With restrictions lifting around New York City, options for fun and entertainment will be more readily available throughout the five boroughs.
On June 15, Governor Cuomo announced that with 70% of New Yorkers receiving at least one dose of a COVID-19 vaccination series, state-mandated restrictions on gatherings, businesses and recreation activities are being relaxed. Federally mandated restrictions will still be in effect.
Though the pandemic is not over yet, New York City is slowly returning to, as Cuomo said, ‘life as we know it’ with the lifting of the COVID-19 mandates. With plenty of institutions to explore and things to watch and listen to, New York City has no shortage of arts and entertainment to experience all summer long. Here are a few options that you can consider.
Art & Museums
New York is home to some of the world’s most incredible museums and cultural institutions. From art and history to film and children’s museums and everything in between, there is truly something for everyone, with classic options such as the Metropolitan Museum of Art, the Museum of Modern Art (MoMA) and the American Museum of Natural History, or more unique options like the Museum of Ice Cream, the Museum of Food and Drink, and the Museum of Sex, just to name a few.
Plus, there are several independent exhibitions that are hosting shows that the public can now enjoy. From now through Sept. 6, New Yorkers can dive head-first into the work of Vincent Van Gogh at the Immersive Van Gogh Exhibit at Pier 36. There are also several art installations that can be seen all throughout the city, including the Whitney Museum of Art’s new exhibit, in collaboration with Hudson River Park, titled “Day’s End,” which is located directly across from the museum.
Though you may have to wait until September, several Broadway shows are expected to reopen this fall, including fan favorites such as “Hamilton,” “Wicked,” and “The Lion King.” However, in the meantime, you don’t have to miss out on live theater.
Shakespeare in the Park is returning this summer after shifting to a virtual format last summer. The Delacorte Theater in Central Park theater will host a fresh adaptation of Shakespeare’s “Merry Wives of Windsor” with free shows that New Yorkers can enjoy from July 6 through Sept. 18.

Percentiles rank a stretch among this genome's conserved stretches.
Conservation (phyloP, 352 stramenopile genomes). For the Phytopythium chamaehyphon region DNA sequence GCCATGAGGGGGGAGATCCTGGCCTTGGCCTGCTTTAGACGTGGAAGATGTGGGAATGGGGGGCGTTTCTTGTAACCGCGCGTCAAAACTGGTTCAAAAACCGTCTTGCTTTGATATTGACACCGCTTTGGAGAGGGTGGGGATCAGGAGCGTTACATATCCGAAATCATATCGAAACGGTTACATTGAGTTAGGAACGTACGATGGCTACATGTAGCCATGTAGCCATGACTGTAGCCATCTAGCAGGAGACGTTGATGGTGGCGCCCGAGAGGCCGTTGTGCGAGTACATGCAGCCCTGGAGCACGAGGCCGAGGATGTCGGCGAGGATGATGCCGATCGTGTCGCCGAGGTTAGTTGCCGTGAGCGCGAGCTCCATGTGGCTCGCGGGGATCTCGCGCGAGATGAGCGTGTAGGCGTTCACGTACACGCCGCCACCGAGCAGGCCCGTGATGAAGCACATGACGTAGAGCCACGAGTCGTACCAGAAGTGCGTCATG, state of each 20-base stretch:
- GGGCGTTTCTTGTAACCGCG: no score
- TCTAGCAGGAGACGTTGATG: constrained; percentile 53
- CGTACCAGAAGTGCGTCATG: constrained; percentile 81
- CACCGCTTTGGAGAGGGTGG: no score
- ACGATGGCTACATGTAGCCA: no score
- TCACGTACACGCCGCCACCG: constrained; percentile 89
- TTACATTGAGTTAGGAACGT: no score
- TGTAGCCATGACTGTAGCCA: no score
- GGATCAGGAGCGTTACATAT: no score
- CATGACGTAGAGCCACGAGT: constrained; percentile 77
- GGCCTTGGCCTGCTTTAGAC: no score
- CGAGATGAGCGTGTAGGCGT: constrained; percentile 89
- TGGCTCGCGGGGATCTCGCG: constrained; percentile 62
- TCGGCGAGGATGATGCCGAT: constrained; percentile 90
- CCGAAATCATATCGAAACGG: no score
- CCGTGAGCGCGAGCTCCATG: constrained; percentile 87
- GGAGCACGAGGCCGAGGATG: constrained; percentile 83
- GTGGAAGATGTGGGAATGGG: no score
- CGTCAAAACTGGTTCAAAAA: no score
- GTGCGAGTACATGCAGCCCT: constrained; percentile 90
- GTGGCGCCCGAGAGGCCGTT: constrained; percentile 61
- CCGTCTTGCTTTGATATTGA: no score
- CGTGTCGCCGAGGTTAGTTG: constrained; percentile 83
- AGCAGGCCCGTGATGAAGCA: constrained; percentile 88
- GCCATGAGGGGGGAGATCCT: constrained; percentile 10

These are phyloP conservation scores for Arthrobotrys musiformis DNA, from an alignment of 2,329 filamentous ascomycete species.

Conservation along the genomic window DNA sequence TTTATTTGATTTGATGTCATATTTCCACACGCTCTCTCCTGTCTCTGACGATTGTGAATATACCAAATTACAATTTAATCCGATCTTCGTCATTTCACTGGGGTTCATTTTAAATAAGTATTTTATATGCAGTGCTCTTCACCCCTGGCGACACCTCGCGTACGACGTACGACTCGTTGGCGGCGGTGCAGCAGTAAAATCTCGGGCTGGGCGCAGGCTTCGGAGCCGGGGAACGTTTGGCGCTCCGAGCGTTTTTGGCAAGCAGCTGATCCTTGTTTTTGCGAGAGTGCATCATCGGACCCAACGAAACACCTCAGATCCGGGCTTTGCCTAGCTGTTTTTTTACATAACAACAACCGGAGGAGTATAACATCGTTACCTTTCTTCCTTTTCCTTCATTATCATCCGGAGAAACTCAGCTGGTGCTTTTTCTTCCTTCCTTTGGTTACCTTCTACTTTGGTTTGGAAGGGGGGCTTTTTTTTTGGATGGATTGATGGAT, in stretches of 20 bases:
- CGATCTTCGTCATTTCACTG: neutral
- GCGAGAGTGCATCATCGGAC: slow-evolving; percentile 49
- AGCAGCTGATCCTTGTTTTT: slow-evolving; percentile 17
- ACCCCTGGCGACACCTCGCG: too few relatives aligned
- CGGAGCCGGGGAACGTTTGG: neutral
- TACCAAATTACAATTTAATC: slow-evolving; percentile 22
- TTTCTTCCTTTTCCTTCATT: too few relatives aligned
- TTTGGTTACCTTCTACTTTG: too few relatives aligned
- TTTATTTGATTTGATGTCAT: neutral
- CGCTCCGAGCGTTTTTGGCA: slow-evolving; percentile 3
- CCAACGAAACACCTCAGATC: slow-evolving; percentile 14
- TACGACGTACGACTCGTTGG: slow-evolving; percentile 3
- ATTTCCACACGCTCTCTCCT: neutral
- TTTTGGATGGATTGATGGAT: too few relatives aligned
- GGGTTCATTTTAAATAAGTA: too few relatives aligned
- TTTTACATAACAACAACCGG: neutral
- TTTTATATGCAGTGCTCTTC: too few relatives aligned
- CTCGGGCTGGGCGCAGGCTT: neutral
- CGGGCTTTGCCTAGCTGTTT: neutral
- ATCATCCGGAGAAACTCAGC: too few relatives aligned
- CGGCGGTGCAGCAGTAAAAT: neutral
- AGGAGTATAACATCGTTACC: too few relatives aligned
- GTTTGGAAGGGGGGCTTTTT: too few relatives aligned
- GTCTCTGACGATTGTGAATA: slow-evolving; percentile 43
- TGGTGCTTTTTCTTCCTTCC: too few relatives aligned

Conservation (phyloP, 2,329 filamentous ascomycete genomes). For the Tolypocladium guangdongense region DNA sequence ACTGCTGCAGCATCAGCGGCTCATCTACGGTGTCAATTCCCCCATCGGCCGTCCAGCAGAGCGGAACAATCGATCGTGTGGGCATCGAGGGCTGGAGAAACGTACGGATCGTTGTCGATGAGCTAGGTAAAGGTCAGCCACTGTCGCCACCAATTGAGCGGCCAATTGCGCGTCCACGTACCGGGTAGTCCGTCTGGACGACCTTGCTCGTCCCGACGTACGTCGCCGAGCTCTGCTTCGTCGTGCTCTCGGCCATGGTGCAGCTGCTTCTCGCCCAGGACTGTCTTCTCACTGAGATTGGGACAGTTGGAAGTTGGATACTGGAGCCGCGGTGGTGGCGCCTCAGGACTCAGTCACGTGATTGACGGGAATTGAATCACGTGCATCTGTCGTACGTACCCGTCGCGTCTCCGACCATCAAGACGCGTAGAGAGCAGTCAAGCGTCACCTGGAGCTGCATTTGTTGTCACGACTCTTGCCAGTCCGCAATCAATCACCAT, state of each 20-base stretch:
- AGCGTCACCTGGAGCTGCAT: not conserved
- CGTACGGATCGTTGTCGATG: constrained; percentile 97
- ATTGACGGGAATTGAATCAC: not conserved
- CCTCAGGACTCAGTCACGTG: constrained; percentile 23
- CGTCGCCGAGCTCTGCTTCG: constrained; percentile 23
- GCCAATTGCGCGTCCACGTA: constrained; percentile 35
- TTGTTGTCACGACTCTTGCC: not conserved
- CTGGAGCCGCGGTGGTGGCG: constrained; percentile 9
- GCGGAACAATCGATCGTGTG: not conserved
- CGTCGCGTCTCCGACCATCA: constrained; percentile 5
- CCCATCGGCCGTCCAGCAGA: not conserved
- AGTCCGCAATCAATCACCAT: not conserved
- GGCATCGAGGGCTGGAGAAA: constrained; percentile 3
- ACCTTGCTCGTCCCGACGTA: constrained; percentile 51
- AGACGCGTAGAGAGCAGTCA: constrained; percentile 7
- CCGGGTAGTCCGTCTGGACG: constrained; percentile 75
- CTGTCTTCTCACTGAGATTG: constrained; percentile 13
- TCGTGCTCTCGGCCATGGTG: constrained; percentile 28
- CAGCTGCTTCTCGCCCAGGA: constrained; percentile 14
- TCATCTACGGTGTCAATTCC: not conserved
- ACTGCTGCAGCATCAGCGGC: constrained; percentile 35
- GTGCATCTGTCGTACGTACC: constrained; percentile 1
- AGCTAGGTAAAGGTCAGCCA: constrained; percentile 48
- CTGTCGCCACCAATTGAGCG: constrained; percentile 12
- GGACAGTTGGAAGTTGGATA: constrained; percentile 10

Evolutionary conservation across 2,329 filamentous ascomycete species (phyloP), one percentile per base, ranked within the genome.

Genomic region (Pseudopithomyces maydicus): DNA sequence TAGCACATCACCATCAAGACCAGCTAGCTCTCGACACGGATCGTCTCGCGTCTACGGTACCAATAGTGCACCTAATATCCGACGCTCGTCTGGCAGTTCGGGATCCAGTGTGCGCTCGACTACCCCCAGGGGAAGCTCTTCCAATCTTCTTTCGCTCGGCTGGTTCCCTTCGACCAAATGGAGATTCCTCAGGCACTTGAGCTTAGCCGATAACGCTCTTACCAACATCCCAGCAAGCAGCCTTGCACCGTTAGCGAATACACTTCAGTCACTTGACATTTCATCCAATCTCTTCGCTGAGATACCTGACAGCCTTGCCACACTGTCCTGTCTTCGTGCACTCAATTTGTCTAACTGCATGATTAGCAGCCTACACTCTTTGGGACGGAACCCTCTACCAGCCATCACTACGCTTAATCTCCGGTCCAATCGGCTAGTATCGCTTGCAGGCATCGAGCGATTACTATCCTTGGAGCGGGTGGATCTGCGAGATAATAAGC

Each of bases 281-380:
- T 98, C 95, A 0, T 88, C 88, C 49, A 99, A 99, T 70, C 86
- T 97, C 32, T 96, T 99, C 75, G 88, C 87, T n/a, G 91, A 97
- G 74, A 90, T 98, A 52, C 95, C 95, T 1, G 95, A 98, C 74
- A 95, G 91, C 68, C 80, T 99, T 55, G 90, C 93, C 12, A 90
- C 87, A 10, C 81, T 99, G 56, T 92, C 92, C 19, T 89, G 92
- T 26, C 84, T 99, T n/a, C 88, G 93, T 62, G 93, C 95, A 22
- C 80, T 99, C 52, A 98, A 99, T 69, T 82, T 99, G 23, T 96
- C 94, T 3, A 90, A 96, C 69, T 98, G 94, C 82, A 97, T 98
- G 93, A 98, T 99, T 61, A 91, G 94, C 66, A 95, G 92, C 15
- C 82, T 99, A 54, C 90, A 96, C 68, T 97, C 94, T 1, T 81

Additionally, Lincoln Center is offering several opportunities for outdoor programming as a part of its Restart Stages initiative. With 10 outdoor performance and rehearsal spaces, New Yorkers can have a shot at free tickets to enjoy not just live performances, but also family activities, and civic engagement events.
For music fans, Madison Square Garden is kicking off ticketed shows with a Foo Fighters concert for vaccinated New Yorkers. Later in the summer, more acts such as The Eagles will return to the MSG stage.
However, there are plenty of options for those who want to catch a free show through SummerStage. The annual summer tradition is coming back to stages at Central Park and Marcus Garvey Park starting on June 20 after going virtual in 2020. If you can’t make it to the park this summer, each show will be livestreamed so you can watch from home if you need to.
Though New York City is in the midst of the Tribeca Festival, that’s not the only way to see movies now that New York City is opening up. For the city’s film buffs, drive-in theaters are continuing to run throughout the summer for nights of fun with your family and friends.
New York City is home to several drive-ins, including the Skyline Drive-in in Brooklyn, Radial Park at Hallets Point in Queens, and A Flick and a Feast in Staten Island, each offering a fun night out for a not-so-typical movie-going experience. Plus, several traditional movie theaters, including Brooklyn staple Nitehawk Cinemas, have reopened to the public for those who want the experience of watching a video on the big screen. So grab your popcorn and an extra-large drink!
Plus, the MoMA just announced a lineup of film screenings to check out this summer and you can always head to the Museum of the Moving Image to see what’s playing in the museum or at the drive-in at the New York Hall of Science.